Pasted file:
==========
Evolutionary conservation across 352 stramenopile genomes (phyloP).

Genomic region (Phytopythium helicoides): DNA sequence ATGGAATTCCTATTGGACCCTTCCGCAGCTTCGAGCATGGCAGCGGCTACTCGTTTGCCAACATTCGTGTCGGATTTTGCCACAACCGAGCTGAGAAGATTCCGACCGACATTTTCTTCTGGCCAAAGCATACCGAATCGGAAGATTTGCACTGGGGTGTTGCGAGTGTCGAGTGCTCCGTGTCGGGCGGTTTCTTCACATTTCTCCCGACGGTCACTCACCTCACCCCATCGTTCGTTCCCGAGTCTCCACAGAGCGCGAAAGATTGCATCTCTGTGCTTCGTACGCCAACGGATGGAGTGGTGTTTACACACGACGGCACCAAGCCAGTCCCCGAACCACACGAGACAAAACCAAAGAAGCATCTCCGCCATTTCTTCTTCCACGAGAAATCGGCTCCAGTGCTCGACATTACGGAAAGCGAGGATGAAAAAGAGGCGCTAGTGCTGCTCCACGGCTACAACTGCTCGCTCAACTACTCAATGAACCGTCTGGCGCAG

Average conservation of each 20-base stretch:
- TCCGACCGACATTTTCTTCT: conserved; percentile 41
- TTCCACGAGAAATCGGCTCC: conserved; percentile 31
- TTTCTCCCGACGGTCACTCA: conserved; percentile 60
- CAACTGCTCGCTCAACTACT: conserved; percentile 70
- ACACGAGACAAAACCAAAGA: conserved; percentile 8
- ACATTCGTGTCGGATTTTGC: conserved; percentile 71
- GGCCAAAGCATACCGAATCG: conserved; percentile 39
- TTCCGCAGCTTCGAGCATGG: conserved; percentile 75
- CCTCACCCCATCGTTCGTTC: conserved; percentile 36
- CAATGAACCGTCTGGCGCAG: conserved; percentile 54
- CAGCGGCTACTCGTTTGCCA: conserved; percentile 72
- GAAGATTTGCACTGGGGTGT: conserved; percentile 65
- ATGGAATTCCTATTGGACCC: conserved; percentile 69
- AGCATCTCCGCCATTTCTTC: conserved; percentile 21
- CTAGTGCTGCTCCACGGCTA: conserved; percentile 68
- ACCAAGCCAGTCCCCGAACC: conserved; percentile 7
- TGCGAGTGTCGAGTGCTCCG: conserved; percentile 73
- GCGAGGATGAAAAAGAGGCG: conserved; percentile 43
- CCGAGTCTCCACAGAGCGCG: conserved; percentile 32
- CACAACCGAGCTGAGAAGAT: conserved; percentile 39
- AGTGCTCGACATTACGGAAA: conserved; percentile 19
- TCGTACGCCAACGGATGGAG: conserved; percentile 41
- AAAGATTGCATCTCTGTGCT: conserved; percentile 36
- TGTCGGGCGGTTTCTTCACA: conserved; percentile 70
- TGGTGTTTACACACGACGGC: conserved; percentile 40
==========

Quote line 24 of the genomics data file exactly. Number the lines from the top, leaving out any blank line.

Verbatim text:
- AGTGCTCGACATTACGGAAA: conserved; percentile 19